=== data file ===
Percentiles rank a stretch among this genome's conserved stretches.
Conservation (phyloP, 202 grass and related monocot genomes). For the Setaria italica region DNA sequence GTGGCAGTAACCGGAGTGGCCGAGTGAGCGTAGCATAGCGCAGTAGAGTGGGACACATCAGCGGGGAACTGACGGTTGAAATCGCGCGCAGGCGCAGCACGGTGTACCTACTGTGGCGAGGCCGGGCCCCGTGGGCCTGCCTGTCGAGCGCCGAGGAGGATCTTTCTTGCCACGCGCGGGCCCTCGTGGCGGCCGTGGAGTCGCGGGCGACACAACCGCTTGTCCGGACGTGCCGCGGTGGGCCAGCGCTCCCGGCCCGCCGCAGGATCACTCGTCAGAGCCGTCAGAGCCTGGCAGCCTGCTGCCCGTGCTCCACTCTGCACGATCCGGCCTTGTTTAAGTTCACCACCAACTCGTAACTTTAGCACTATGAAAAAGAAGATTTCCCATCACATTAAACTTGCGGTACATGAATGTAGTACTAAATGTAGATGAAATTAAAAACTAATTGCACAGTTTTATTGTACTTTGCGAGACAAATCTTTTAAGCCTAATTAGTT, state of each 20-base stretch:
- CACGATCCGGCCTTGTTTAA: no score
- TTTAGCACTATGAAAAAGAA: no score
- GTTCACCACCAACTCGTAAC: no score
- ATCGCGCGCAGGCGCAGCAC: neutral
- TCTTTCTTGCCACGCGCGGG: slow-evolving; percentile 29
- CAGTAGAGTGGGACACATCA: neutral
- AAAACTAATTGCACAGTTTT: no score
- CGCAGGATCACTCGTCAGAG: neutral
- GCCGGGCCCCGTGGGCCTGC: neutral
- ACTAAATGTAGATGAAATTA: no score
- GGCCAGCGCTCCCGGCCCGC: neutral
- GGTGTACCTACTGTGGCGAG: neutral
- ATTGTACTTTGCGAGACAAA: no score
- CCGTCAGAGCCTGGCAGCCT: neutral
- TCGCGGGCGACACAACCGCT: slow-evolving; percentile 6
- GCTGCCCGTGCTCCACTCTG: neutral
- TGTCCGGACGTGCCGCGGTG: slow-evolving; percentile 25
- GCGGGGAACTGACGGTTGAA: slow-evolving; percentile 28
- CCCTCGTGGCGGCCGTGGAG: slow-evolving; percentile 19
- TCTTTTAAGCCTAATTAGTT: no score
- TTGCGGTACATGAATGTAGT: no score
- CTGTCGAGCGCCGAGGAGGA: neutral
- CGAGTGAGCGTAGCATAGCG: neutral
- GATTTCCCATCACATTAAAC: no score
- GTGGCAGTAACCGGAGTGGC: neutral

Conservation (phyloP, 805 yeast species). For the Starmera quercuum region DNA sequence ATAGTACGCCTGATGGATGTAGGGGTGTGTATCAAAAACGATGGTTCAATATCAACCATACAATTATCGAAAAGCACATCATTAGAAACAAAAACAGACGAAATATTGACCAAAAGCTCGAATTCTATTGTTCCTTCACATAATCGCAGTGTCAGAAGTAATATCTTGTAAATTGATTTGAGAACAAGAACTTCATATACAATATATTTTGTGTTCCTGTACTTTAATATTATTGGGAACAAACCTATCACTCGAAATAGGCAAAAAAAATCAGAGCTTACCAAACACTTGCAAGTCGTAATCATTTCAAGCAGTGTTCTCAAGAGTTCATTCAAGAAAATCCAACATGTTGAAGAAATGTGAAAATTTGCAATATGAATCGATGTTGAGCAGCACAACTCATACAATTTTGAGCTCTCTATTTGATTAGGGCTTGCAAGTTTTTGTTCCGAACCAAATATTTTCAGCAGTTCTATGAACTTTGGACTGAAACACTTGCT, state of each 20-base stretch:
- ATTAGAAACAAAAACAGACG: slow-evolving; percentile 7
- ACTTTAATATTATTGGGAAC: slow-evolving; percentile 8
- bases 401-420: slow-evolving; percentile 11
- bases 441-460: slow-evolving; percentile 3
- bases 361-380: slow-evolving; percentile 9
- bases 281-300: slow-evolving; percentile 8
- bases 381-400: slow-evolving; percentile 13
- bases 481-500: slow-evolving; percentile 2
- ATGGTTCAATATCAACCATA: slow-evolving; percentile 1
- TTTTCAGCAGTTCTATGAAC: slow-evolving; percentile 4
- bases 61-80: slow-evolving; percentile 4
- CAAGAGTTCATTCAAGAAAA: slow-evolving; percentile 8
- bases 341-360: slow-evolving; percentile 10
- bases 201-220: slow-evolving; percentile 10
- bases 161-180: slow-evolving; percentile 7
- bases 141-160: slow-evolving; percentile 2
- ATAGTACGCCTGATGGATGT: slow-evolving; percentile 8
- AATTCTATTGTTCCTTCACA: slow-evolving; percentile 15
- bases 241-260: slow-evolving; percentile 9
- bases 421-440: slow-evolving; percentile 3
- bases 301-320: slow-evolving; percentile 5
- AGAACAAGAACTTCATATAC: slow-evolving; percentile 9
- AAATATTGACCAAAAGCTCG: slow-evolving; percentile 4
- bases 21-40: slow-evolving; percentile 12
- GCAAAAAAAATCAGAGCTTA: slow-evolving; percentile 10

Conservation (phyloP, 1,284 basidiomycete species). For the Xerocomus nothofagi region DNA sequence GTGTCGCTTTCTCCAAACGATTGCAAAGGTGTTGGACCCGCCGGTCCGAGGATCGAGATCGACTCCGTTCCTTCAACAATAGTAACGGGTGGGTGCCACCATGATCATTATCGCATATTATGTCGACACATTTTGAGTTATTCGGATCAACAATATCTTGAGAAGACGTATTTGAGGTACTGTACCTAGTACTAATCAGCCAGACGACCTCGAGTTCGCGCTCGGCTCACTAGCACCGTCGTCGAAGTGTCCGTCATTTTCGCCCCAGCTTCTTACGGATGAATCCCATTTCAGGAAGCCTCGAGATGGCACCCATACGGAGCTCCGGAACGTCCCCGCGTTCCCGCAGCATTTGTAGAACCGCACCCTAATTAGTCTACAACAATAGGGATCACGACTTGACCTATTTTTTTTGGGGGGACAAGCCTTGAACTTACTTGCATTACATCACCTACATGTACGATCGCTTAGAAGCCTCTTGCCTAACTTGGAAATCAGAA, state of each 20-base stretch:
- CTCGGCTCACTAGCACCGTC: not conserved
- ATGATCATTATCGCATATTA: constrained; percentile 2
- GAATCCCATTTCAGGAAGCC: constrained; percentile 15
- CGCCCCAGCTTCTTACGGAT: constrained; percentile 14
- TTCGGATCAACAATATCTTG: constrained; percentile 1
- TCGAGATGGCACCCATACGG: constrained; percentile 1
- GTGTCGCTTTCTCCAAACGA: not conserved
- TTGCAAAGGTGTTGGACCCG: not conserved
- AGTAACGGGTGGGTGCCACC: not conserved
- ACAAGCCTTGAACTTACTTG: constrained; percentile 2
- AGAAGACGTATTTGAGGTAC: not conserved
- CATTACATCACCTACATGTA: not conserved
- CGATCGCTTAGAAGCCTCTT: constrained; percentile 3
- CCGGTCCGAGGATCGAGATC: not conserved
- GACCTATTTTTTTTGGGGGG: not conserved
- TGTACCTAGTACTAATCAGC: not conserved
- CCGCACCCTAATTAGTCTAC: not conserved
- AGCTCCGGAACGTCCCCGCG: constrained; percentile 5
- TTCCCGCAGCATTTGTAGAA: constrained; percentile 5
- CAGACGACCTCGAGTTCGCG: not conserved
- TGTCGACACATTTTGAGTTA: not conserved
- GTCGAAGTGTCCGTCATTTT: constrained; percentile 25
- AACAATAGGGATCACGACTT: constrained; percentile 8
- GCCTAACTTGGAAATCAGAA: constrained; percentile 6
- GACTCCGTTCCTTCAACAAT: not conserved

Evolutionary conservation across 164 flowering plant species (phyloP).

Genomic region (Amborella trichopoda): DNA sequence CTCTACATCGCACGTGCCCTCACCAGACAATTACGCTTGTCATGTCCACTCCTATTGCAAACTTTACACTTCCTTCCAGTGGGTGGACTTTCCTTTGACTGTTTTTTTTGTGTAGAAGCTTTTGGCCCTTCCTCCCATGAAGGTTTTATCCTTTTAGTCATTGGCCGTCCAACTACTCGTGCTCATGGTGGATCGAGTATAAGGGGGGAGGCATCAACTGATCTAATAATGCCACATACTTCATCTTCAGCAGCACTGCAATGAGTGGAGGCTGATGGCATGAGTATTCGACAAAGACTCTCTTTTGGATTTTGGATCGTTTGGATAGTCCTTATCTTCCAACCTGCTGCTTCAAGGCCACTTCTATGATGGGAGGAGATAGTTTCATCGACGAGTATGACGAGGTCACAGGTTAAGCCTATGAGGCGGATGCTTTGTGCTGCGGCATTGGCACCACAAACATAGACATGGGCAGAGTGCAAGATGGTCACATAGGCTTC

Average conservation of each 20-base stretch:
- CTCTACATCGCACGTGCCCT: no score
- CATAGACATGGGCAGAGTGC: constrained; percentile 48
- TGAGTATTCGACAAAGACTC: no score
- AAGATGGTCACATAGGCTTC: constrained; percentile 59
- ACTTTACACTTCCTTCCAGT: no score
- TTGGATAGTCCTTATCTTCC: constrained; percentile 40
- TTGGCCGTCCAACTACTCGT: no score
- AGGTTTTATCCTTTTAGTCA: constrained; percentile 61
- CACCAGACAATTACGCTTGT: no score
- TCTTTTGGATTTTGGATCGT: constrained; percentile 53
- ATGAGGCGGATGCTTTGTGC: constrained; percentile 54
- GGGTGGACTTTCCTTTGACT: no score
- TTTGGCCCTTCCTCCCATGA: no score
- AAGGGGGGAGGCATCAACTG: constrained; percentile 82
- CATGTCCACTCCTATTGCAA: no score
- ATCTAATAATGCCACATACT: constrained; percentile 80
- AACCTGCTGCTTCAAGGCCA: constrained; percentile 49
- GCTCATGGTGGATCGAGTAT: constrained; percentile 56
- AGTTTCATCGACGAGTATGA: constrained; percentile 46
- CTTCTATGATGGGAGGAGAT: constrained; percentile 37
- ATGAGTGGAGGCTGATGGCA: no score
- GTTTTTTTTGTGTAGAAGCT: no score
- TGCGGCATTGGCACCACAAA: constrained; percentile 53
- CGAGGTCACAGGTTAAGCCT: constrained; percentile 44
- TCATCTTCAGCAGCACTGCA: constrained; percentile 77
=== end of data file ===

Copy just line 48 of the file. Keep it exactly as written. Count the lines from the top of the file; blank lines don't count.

- bases 421-440: slow-evolving; percentile 3